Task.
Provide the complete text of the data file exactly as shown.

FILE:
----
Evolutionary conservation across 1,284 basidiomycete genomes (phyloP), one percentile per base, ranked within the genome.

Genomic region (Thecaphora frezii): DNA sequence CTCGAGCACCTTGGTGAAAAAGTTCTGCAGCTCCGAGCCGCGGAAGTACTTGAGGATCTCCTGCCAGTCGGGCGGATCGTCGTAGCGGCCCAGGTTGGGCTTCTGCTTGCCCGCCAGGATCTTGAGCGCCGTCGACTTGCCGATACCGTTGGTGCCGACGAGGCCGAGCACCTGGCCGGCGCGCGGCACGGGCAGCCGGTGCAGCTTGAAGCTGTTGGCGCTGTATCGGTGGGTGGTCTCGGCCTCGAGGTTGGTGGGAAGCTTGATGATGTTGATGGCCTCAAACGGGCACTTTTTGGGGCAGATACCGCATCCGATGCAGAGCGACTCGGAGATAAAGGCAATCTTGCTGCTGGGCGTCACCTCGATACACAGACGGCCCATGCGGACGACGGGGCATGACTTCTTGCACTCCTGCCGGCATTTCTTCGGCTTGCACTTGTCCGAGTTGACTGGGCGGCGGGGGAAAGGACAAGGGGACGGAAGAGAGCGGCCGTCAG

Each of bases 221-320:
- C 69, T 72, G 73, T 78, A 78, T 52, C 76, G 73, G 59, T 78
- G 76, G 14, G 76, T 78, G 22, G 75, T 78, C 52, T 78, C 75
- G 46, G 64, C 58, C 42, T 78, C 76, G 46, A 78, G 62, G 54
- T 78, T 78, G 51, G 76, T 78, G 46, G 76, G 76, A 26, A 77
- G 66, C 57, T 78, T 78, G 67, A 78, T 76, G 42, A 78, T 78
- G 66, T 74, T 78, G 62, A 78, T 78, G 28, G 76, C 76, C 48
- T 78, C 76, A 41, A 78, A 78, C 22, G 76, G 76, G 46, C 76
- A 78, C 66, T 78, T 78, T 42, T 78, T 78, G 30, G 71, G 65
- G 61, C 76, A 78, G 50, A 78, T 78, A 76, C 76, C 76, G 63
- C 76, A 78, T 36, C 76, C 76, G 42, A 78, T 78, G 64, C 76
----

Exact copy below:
Evolutionary conservation across 1,284 basidiomycete genomes (phyloP), one percentile per base, ranked within the genome.

Genomic region (Thecaphora frezii): DNA sequence CTCGAGCACCTTGGTGAAAAAGTTCTGCAGCTCCGAGCCGCGGAAGTACTTGAGGATCTCCTGCCAGTCGGGCGGATCGTCGTAGCGGCCCAGGTTGGGCTTCTGCTTGCCCGCCAGGATCTTGAGCGCCGTCGACTTGCCGATACCGTTGGTGCCGACGAGGCCGAGCACCTGGCCGGCGCGCGGCACGGGCAGCCGGTGCAGCTTGAAGCTGTTGGCGCTGTATCGGTGGGTGGTCTCGGCCTCGAGGTTGGTGGGAAGCTTGATGATGTTGATGGCCTCAAACGGGCACTTTTTGGGGCAGATACCGCATCCGATGCAGAGCGACTCGGAGATAAAGGCAATCTTGCTGCTGGGCGTCACCTCGATACACAGACGGCCCATGCGGACGACGGGGCATGACTTCTTGCACTCCTGCCGGCATTTCTTCGGCTTGCACTTGTCCGAGTTGACTGGGCGGCGGGGGAAAGGACAAGGGGACGGAAGAGAGCGGCCGTCAG

Each of bases 221-320:
- C 69, T 72, G 73, T 78, A 78, T 52, C 76, G 73, G 59, T 78
- G 76, G 14, G 76, T 78, G 22, G 75, T 78, C 52, T 78, C 75
- G 46, G 64, C 58, C 42, T 78, C 76, G 46, A 78, G 62, G 54
- T 78, T 78, G 51, G 76, T 78, G 46, G 76, G 76, A 26, A 77
- G 66, C 57, T 78, T 78, G 67, A 78, T 76, G 42, A 78, T 78
- G 66, T 74, T 78, G 62, A 78, T 78, G 28, G 76, C 76, C 48
- T 78, C 76, A 41, A 78, A 78, C 22, G 76, G 76, G 46, C 76
- A 78, C 66, T 78, T 78, T 42, T 78, T 78, G 30, G 71, G 65
- G 61, C 76, A 78, G 50, A 78, T 78, A 76, C 76, C 76, G 63
- C 76, A 78, T 36, C 76, C 76, G 42, A 78, T 78, G 64, C 76